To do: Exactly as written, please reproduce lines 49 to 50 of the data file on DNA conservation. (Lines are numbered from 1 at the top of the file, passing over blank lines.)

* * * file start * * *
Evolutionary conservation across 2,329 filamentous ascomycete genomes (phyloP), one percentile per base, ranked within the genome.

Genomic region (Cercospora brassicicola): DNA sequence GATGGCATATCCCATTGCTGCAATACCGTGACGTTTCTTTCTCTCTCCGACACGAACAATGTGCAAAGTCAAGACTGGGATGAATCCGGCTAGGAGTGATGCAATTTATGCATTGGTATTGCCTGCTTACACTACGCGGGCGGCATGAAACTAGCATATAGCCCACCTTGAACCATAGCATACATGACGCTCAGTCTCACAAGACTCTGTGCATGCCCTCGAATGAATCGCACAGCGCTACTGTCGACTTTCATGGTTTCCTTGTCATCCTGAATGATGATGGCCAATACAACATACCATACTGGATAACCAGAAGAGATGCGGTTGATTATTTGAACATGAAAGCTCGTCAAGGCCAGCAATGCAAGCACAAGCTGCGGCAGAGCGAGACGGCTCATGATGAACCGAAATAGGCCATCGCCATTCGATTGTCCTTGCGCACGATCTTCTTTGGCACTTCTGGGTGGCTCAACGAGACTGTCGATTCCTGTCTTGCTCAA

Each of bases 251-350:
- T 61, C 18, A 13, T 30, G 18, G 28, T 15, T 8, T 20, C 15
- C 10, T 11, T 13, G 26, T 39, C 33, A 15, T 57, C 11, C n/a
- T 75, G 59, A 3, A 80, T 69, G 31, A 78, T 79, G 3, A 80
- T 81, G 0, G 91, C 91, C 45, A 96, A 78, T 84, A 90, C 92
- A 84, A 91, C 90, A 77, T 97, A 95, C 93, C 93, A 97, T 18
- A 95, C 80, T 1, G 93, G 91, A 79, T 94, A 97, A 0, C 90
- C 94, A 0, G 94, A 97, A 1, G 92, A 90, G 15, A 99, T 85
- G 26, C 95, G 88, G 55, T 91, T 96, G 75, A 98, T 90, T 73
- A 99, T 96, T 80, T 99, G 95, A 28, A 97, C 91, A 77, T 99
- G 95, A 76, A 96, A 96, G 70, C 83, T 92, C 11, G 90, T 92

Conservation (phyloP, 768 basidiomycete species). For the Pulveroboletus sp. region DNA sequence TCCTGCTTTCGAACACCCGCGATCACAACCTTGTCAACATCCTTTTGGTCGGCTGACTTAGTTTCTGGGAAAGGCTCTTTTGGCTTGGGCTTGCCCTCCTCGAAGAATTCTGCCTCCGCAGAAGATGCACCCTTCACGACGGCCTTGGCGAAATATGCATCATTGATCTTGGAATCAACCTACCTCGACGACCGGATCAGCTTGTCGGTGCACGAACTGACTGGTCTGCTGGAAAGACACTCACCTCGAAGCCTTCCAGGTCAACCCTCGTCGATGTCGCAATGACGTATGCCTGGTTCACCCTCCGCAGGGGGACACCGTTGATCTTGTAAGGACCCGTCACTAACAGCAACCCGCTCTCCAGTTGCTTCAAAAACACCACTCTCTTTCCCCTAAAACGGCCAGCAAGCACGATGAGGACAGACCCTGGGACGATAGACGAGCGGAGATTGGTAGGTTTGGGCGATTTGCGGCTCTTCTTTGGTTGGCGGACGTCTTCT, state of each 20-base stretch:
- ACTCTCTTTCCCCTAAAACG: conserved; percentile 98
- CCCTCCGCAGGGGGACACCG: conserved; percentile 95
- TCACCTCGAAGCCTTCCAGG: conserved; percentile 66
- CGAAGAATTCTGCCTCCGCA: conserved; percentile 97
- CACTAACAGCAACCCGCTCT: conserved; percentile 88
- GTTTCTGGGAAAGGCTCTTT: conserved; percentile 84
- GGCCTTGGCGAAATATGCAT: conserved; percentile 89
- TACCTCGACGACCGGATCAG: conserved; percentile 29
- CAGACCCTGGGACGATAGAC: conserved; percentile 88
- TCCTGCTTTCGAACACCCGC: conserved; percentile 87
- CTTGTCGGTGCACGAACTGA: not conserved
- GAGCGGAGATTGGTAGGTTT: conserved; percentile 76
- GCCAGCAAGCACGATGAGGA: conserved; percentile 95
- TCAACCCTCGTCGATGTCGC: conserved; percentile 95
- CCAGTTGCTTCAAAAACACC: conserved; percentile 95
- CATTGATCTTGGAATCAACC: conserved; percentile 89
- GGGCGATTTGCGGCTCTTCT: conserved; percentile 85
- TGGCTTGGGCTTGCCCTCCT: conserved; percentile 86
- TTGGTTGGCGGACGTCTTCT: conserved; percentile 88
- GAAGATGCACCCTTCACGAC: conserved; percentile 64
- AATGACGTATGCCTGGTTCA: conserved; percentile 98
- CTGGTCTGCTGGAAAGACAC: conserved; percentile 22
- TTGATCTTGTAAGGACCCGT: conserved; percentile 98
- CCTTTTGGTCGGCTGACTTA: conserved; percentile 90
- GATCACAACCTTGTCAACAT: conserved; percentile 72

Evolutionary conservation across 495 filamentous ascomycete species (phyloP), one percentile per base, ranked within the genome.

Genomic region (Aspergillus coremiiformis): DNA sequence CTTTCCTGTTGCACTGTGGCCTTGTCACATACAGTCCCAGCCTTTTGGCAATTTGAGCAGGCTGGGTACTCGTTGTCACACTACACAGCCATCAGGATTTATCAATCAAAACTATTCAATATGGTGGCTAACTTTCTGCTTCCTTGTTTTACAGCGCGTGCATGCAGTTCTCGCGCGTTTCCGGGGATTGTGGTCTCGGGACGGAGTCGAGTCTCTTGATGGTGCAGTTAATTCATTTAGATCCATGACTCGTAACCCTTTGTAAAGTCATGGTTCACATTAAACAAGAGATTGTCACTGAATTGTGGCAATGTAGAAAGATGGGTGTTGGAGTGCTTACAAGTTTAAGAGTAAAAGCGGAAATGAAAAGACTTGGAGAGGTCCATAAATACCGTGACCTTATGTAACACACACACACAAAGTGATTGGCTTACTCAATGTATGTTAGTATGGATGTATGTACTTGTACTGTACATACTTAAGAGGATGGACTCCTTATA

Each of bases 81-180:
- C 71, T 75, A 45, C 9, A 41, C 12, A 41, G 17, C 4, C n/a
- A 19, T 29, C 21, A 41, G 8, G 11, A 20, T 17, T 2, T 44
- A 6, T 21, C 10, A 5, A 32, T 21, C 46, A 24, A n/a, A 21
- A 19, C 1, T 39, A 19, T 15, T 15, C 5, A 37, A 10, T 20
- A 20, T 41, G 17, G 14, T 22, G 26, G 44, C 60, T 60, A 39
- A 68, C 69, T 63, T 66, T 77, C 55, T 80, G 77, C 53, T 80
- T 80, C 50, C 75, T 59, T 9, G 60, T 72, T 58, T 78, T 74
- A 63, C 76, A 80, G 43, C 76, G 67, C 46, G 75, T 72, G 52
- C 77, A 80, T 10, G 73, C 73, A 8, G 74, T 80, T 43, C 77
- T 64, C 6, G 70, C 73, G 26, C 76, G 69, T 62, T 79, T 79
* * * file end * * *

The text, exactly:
- T 80, C 50, C 75, T 59, T 9, G 60, T 72, T 58, T 78, T 74
- A 63, C 76, A 80, G 43, C 76, G 67, C 46, G 75, T 72, G 52